Oh Steep… A game I really wanted to like when it was reviewing it, but it was the bugs, worrisome camera angles, the illegible map and mostly the cheesy narrator that ticked me off, so here I am now with the first major expansion of the game: Steep: Road to the Olympics. On paper, the premise of the upcoming 2018 Winter Olympics themed expansion was the perfect way to fix the past mistakes, especially since over the course of month that the game was launched, the title got numerous little updates under the hoods. Sadly, for me, this expansion was not a step forward, and here’s why.
For those of you that don’t know what the core game is all about, here’s a quick recap. Steep is this open-world winter sport game with a plethora of challenges to unlock and play in a multiplayer environment. The base, moreover very good, transpired the love of the snow sports, the mountain and the awesome sensation of riding down a slope (or flying but that’s another thing to add). Over the past year, Steep fixed quite a lot of its issues, adding couple of game mechanics like the grinds to make the whole less of a hardcore winter sport simulation, and appeal a bit to the more arcade-ish players. In any case, if you want to learn more about the original core game, you can always click here to read the Steep review published back in December 2016.
In terms of content, the game’s season pass included two notable updates, one to get access to the mountains of Alaska in addition to the Alps and some extreme disciplines such as the Rocket Wing Suit and sled. All this was enriched by a clean director mode where you can play with the camera and do some fun slow motion to make epic clips of you virtual big air combos. The other extension adds a big tournament called the WinterFest, to fill up your experience and reward you with cosmetic skins more or less wacky like a banana suit that would make even the hardcore SSX fan feel it’s becoming silly.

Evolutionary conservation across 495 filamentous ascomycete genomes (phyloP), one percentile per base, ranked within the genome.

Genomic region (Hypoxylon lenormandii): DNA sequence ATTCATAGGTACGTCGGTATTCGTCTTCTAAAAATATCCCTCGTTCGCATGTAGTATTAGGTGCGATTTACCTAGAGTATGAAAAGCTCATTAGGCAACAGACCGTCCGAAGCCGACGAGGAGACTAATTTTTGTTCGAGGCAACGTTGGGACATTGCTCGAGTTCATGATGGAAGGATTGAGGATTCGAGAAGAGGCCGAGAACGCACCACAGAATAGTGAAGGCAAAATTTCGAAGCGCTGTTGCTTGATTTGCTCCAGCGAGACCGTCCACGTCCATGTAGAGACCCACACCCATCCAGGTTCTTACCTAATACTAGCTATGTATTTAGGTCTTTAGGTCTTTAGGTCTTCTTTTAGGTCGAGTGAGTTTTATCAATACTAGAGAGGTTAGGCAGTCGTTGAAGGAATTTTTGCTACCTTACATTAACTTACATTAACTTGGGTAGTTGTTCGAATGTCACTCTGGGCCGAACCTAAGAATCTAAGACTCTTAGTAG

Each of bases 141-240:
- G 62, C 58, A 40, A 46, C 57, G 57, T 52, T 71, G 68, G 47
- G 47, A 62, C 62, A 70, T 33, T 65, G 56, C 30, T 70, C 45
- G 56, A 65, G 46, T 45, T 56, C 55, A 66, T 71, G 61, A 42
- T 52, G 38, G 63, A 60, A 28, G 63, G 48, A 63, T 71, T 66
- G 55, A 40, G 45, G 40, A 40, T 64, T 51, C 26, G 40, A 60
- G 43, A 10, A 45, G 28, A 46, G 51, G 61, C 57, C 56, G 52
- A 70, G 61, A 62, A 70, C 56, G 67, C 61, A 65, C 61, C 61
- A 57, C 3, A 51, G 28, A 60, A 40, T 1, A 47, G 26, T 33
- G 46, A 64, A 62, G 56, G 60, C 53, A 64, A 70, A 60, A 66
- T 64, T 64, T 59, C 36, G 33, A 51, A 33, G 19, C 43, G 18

The season pass sadly does not include this reviewed expansion pack, priced at a hefty $29.99 which is connected to the upcoming 2018 Winter Games in Pyeongchang, thus its “Road to the Olympics” name. This expansion is mostly scripted, following this core quest called “Become a Legend” where one so-called player with no name (easier for the narrator’s voiceover) will visit new mountains located in Japan and South Korea and prepare himself thanks to pre-season challenges related to the Olympics. Because of the nature and changes of the Winter Olympics announced in early 2016, our player will try out to qualify for his country’s national team in the downhill, slalom and even recently added big air challenge. For someone like me that loves skiing, the slalom is a blast, and particularly demanding, requiring a certain skill before you can finish an event. Same goes for the crazy super-G, where the camera is placed closer to the ground to reinforce the sensation of speed, and make you feel the tension felt by the athletes’ thighs. You can always switch to the first person on the fly for even more thrills (which are powered by GoPro).
So far so good, except that the scripted mode is looped very quickly and does not bring much to the title, the fault of a chopped structure, and a bunch of real-life interview with famous snow sport athletes that are not really that entertaining, and break the immersion. It’s just weird, as we are constantly jumping from one snowboarding event to another, with a narrator saying cheesy lines in between, and a commentator that unleashes his 10-15 lines throughout the challenges.
In the end, the intention is laudable, the achievement more than honorable but I wish there was much more. Once the “story” mode is over, only a dozen events remain to be played and for each of them only one route to cover. Once the descent is won once for example, there will be no other route more difficult or technically challenging to memorize, which is not great considering the price asked for this expansion.
Steep: Road to the Olympics was reviewed using a Xbox One downloadable code of the game provided by Ubisoft Middle East. The game is also available on PlayStation 4 and PC via digital and retail releases. We don’t discuss review scores with publishers or developers prior to the review being published.
• Some interesting trials and challenges
• In some way a good way to rediscover a game that got better over the course of the year
• Still great sensation of speed and adrenaline rush
• Boring single player campaign
• Really not enough content for the price asked
• Feels more of a forced licenced Winter Olympics game than anything